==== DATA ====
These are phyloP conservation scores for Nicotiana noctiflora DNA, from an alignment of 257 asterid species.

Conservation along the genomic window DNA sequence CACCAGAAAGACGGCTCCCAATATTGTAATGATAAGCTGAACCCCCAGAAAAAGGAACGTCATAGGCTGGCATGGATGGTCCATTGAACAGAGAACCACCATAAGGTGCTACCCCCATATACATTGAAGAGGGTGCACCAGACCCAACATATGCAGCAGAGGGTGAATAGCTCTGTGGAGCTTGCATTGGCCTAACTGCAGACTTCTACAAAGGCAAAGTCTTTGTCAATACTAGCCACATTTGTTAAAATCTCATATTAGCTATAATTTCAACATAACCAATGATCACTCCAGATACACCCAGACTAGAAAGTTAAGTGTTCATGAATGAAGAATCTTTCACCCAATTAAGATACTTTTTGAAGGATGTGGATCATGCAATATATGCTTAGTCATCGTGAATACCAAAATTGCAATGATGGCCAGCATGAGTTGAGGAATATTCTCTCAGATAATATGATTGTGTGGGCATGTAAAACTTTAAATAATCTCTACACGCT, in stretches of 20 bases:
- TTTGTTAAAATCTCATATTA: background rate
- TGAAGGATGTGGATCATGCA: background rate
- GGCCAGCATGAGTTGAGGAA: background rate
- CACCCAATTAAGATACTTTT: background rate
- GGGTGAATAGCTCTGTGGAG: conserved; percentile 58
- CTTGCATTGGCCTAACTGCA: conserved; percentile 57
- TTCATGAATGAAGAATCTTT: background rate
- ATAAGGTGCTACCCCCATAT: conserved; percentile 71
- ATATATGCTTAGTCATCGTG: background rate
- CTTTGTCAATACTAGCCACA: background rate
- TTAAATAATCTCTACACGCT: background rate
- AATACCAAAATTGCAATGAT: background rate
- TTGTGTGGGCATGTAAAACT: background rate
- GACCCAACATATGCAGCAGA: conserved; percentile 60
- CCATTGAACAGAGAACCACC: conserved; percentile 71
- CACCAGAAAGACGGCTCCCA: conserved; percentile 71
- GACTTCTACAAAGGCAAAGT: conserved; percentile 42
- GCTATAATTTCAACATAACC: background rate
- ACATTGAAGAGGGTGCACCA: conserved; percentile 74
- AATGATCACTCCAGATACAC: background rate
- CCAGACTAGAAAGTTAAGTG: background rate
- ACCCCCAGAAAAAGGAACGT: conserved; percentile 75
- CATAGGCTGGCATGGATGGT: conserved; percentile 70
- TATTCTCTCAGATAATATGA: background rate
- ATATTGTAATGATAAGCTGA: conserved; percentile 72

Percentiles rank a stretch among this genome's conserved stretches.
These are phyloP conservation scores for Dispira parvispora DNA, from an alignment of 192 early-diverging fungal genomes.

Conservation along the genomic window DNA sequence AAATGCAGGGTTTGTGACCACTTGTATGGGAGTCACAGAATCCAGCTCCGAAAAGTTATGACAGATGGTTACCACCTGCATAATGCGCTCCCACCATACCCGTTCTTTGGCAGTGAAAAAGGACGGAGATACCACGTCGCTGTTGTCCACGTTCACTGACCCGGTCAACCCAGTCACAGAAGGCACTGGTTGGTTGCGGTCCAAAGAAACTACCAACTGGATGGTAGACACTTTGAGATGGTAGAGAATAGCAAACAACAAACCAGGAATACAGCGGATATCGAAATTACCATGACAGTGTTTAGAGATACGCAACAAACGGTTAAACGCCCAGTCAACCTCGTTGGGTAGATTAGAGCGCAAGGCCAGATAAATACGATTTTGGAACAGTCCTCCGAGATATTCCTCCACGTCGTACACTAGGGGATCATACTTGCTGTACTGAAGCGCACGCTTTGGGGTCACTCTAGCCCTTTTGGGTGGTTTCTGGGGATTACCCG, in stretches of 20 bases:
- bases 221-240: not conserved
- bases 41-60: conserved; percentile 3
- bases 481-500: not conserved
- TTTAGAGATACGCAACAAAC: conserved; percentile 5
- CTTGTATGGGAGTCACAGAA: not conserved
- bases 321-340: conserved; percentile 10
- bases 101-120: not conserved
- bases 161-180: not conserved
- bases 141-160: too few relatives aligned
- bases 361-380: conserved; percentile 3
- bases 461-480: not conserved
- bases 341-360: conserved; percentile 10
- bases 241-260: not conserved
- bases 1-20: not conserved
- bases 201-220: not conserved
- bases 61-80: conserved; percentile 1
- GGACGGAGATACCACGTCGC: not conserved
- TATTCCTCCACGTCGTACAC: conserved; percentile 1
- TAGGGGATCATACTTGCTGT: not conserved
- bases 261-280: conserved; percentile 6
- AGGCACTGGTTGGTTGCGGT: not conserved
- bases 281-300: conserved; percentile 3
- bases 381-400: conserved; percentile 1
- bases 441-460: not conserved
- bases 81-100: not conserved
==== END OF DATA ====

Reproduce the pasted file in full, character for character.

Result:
These are phyloP conservation scores for Nicotiana noctiflora DNA, from an alignment of 257 asterid species.

Conservation along the genomic window DNA sequence CACCAGAAAGACGGCTCCCAATATTGTAATGATAAGCTGAACCCCCAGAAAAAGGAACGTCATAGGCTGGCATGGATGGTCCATTGAACAGAGAACCACCATAAGGTGCTACCCCCATATACATTGAAGAGGGTGCACCAGACCCAACATATGCAGCAGAGGGTGAATAGCTCTGTGGAGCTTGCATTGGCCTAACTGCAGACTTCTACAAAGGCAAAGTCTTTGTCAATACTAGCCACATTTGTTAAAATCTCATATTAGCTATAATTTCAACATAACCAATGATCACTCCAGATACACCCAGACTAGAAAGTTAAGTGTTCATGAATGAAGAATCTTTCACCCAATTAAGATACTTTTTGAAGGATGTGGATCATGCAATATATGCTTAGTCATCGTGAATACCAAAATTGCAATGATGGCCAGCATGAGTTGAGGAATATTCTCTCAGATAATATGATTGTGTGGGCATGTAAAACTTTAAATAATCTCTACACGCT, in stretches of 20 bases:
- TTTGTTAAAATCTCATATTA: background rate
- TGAAGGATGTGGATCATGCA: background rate
- GGCCAGCATGAGTTGAGGAA: background rate
- CACCCAATTAAGATACTTTT: background rate
- GGGTGAATAGCTCTGTGGAG: conserved; percentile 58
- CTTGCATTGGCCTAACTGCA: conserved; percentile 57
- TTCATGAATGAAGAATCTTT: background rate
- ATAAGGTGCTACCCCCATAT: conserved; percentile 71
- ATATATGCTTAGTCATCGTG: background rate
- CTTTGTCAATACTAGCCACA: background rate
- TTAAATAATCTCTACACGCT: background rate
- AATACCAAAATTGCAATGAT: background rate
- TTGTGTGGGCATGTAAAACT: background rate
- GACCCAACATATGCAGCAGA: conserved; percentile 60
- CCATTGAACAGAGAACCACC: conserved; percentile 71
- CACCAGAAAGACGGCTCCCA: conserved; percentile 71
- GACTTCTACAAAGGCAAAGT: conserved; percentile 42
- GCTATAATTTCAACATAACC: background rate
- ACATTGAAGAGGGTGCACCA: conserved; percentile 74
- AATGATCACTCCAGATACAC: background rate
- CCAGACTAGAAAGTTAAGTG: background rate
- ACCCCCAGAAAAAGGAACGT: conserved; percentile 75
- CATAGGCTGGCATGGATGGT: conserved; percentile 70
- TATTCTCTCAGATAATATGA: background rate
- ATATTGTAATGATAAGCTGA: conserved; percentile 72

Percentiles rank a stretch among this genome's conserved stretches.
These are phyloP conservation scores for Dispira parvispora DNA, from an alignment of 192 early-diverging fungal genomes.

Conservation along the genomic window DNA sequence AAATGCAGGGTTTGTGACCACTTGTATGGGAGTCACAGAATCCAGCTCCGAAAAGTTATGACAGATGGTTACCACCTGCATAATGCGCTCCCACCATACCCGTTCTTTGGCAGTGAAAAAGGACGGAGATACCACGTCGCTGTTGTCCACGTTCACTGACCCGGTCAACCCAGTCACAGAAGGCACTGGTTGGTTGCGGTCCAAAGAAACTACCAACTGGATGGTAGACACTTTGAGATGGTAGAGAATAGCAAACAACAAACCAGGAATACAGCGGATATCGAAATTACCATGACAGTGTTTAGAGATACGCAACAAACGGTTAAACGCCCAGTCAACCTCGTTGGGTAGATTAGAGCGCAAGGCCAGATAAATACGATTTTGGAACAGTCCTCCGAGATATTCCTCCACGTCGTACACTAGGGGATCATACTTGCTGTACTGAAGCGCACGCTTTGGGGTCACTCTAGCCCTTTTGGGTGGTTTCTGGGGATTACCCG, in stretches of 20 bases:
- bases 221-240: not conserved
- bases 41-60: conserved; percentile 3
- bases 481-500: not conserved
- TTTAGAGATACGCAACAAAC: conserved; percentile 5
- CTTGTATGGGAGTCACAGAA: not conserved
- bases 321-340: conserved; percentile 10
- bases 101-120: not conserved
- bases 161-180: not conserved
- bases 141-160: too few relatives aligned
- bases 361-380: conserved; percentile 3
- bases 461-480: not conserved
- bases 341-360: conserved; percentile 10
- bases 241-260: not conserved
- bases 1-20: not conserved
- bases 201-220: not conserved
- bases 61-80: conserved; percentile 1
- GGACGGAGATACCACGTCGC: not conserved
- TATTCCTCCACGTCGTACAC: conserved; percentile 1
- TAGGGGATCATACTTGCTGT: not conserved
- bases 261-280: conserved; percentile 6
- AGGCACTGGTTGGTTGCGGT: not conserved
- bases 281-300: conserved; percentile 3
- bases 381-400: conserved; percentile 1
- bases 441-460: not conserved
- bases 81-100: not conserved